Court: Honourable Supreme Court
Bench: Sinha, Bhuvneshwar P.(Cj), Gajendragadkar P.B, Wanchoo K.N, Gupta, K.C. Das, Shah J.C.
Date of Judgement:28/09/1962
Petitioner: M.R. Balaji and Others
Respondent: State of Mysore
The case arose from an order passed by the State of Mysore regarding the reservation of seats in educational institutions. In an order passed by the Mysore state dated July 26, 1958, all the communities except those belonging to the Brahmin community were identified as educationally and socially backward classes, and 75% seats of the total number of seats in educational institutions were reserved for them. Similar such orders were also passed. These orders were challenged before the Court. Following this, the State of Mysore passed another order on July 31st, 1962 in which the backward classes were divided further into two categories- backward classes and more backward classes. It was also said in such an order that 68% of the seats were reserved in the engineering and medical colleges and other technical institutions for the educationally and socially backward classes and Scheduled Castes and Scheduled Tribes and the rest 32% for other students based on their merit. This order was challenged by 23 petitioners by a writ petition under Article 32. The petitioners contended that but for the reservations made by the impugned order, they would have been entitled to admission in the respective colleges for which they had applied. They stated that such a reservation made under the order had no reasonableness in it and the reservation of 68% was a clear violation of Article 15(4) of the constitution.
1. Whether the order issued was right as per the constitutional power conferred on the State by Article 15(4)?
2. Whether the state can create two categories as backward and more backward classes based on caste?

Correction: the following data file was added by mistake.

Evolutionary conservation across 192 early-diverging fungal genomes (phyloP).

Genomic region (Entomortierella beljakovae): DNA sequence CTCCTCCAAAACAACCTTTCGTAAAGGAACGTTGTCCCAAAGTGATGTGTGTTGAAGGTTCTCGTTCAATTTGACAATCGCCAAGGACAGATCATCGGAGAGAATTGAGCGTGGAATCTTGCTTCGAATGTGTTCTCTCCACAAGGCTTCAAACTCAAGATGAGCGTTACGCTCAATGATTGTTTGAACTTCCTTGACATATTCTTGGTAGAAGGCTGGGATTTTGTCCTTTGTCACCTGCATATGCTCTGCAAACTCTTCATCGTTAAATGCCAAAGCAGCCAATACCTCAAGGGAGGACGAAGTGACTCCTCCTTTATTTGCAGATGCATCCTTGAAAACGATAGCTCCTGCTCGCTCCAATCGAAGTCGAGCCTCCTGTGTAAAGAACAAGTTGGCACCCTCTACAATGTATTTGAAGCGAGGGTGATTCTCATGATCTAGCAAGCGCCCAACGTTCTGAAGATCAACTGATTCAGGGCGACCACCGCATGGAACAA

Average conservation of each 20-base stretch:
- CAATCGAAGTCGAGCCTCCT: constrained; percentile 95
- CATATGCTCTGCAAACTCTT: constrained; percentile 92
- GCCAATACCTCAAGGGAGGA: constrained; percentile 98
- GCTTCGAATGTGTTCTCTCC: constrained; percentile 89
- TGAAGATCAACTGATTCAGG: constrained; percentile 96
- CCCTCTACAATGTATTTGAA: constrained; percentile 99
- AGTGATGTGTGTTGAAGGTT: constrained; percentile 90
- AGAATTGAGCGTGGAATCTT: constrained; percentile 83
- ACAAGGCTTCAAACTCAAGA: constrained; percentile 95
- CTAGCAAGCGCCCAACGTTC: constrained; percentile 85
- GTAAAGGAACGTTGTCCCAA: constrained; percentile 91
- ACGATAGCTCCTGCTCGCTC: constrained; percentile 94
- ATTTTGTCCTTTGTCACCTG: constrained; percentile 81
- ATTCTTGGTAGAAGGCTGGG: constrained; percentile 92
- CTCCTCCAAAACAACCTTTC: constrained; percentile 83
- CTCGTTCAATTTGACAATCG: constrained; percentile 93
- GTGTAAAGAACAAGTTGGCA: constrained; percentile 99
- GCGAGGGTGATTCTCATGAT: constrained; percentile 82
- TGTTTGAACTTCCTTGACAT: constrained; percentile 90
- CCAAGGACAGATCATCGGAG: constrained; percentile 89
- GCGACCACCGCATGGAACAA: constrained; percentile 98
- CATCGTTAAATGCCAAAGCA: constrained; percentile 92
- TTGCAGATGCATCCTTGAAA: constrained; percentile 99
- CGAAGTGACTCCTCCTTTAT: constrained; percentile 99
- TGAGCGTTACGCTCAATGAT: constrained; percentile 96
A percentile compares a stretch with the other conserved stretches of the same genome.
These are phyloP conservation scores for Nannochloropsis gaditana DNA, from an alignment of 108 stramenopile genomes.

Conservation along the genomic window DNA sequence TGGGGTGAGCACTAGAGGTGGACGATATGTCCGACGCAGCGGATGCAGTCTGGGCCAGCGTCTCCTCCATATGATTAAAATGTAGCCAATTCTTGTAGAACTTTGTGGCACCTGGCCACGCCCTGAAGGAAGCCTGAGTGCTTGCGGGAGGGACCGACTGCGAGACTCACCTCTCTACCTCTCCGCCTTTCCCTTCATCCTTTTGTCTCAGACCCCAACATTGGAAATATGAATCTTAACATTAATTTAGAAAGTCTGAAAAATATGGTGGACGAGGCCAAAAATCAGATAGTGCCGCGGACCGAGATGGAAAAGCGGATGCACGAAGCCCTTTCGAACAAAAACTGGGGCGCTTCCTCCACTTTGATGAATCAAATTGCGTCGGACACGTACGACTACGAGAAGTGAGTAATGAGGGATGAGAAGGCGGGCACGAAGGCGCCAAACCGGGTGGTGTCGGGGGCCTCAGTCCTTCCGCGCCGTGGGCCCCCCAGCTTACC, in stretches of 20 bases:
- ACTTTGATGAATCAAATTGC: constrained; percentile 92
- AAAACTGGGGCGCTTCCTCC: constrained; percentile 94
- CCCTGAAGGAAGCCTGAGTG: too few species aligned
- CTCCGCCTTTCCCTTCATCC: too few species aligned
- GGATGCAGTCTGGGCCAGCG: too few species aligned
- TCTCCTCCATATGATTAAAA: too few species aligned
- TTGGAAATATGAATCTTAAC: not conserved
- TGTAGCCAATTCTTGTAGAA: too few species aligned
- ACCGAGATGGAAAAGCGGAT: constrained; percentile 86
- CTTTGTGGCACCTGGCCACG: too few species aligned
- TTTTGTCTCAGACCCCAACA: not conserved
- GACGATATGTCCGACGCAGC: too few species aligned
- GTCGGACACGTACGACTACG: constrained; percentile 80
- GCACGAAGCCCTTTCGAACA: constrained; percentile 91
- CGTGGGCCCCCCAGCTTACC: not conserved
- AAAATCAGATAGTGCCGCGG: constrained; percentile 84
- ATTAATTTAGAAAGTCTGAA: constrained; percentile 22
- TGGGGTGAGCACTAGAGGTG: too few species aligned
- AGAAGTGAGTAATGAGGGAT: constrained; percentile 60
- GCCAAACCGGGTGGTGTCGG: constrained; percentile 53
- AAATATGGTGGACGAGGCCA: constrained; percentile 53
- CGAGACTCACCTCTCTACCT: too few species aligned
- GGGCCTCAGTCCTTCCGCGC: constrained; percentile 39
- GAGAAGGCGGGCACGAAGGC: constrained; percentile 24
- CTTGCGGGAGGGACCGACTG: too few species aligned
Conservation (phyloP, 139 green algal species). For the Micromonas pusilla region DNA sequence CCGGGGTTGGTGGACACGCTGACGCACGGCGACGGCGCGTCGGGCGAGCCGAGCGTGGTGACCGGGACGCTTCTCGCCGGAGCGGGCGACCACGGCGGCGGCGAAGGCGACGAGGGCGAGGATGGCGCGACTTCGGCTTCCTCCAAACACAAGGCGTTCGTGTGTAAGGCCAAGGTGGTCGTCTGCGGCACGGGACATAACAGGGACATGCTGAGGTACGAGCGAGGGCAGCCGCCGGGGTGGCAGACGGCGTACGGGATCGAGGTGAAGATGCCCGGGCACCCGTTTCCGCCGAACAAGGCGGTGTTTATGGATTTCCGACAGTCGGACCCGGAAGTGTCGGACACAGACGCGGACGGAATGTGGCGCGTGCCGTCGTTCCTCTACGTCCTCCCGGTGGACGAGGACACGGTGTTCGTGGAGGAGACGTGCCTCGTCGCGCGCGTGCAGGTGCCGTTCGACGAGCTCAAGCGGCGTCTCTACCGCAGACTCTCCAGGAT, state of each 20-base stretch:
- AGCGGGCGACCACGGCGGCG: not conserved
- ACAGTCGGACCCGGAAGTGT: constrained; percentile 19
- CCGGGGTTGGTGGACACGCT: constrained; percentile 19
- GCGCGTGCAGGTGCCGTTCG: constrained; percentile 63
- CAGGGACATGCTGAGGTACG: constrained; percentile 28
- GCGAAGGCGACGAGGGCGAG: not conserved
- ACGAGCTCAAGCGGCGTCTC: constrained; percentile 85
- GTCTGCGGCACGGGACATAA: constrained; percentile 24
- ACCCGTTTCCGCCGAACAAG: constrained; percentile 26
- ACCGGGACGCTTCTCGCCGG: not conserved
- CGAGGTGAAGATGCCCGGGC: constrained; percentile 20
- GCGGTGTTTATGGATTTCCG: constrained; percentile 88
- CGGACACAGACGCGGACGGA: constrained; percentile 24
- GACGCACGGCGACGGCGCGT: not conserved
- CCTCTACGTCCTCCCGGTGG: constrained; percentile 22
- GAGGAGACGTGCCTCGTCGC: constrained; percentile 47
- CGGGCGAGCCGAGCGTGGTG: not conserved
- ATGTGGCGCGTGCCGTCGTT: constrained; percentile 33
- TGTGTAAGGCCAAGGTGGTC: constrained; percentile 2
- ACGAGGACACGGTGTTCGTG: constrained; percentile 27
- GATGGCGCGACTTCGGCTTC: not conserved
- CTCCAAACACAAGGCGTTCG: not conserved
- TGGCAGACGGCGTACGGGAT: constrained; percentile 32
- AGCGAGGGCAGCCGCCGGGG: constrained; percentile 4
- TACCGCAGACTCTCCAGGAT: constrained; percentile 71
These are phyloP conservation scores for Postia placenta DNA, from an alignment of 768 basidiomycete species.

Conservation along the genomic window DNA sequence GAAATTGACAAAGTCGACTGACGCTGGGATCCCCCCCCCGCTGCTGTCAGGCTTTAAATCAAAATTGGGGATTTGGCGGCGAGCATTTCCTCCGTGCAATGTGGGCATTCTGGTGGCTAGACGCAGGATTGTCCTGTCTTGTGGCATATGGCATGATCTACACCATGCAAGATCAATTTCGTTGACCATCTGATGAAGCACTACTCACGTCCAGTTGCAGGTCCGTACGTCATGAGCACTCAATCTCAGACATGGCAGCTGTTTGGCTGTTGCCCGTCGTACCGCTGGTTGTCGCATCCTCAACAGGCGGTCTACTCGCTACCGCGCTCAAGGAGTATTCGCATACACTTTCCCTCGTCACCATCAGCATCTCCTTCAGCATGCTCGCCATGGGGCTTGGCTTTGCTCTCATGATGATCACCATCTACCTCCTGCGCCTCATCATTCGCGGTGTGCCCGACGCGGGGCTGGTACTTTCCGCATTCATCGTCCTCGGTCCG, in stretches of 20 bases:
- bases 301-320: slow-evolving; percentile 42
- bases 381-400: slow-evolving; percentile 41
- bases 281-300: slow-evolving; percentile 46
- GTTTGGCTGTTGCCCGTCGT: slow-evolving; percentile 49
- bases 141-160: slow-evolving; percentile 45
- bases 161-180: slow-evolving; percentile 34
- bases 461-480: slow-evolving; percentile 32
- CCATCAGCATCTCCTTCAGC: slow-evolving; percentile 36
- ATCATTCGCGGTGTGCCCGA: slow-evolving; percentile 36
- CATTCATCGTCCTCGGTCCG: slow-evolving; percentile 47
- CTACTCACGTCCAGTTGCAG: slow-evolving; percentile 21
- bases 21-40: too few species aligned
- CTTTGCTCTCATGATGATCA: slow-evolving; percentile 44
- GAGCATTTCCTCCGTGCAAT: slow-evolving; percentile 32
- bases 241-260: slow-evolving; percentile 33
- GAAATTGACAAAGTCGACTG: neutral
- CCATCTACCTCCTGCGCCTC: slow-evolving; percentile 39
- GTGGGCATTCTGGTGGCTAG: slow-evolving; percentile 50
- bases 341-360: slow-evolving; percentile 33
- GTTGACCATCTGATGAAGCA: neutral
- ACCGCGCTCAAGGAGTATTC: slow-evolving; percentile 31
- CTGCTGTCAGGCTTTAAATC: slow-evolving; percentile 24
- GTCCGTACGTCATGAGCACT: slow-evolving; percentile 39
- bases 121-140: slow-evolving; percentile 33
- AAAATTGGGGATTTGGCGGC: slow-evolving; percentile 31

3. Whether the reservation of 68% of seats in educational institutions in accordance with provisions given under Article 15(4) of the constitution?
The Supreme Court ruled against the order for several reasons. Firstly, the reservation provided was based solely on caste, without considering other factors as according to Article 15 (4) of the constitution. Although caste can be a relevant factor in determining the social backwardness of a class of citizens concerning Hindus, the only dominant test should not be done on their behalf. As far as the identification of all backward classes within the contested order was based solely on the caste, the order was ruled against. “Ultimately, social backwardness is essentially the results of poverty.”
The state-backed education backwardness test on the basis for the average student population in the high school classes of all high schools in the state per one thousand citizens of that community living in the state. The Court noted that assuming the test used was rational and permissible to assess educational backwardness but the validity was not applicable. Only a municipality which is far below the national average can be considered backwards, but not a municipality that comes close to average. What was wrong about the order passed by the state was that it included in its list of backward classes, castes or communities, people who were slightly above or very close to or just below the national average. For example, Lingayats with an average of 7.1 percent were included in the list of backward communities whereas the national average stood at 6.9 percent.
Art. 15 (4) does not provide a classification between “backward” and “more backward” classes as done by the state order. Article 15 (4) of the constitution approves special provisions for genuinely backward classes and not for classes that are less advanced than the advanced ones in the state. By adopting the technique of classifying communities into backward and backward classes, 90% of the total population is treated as backward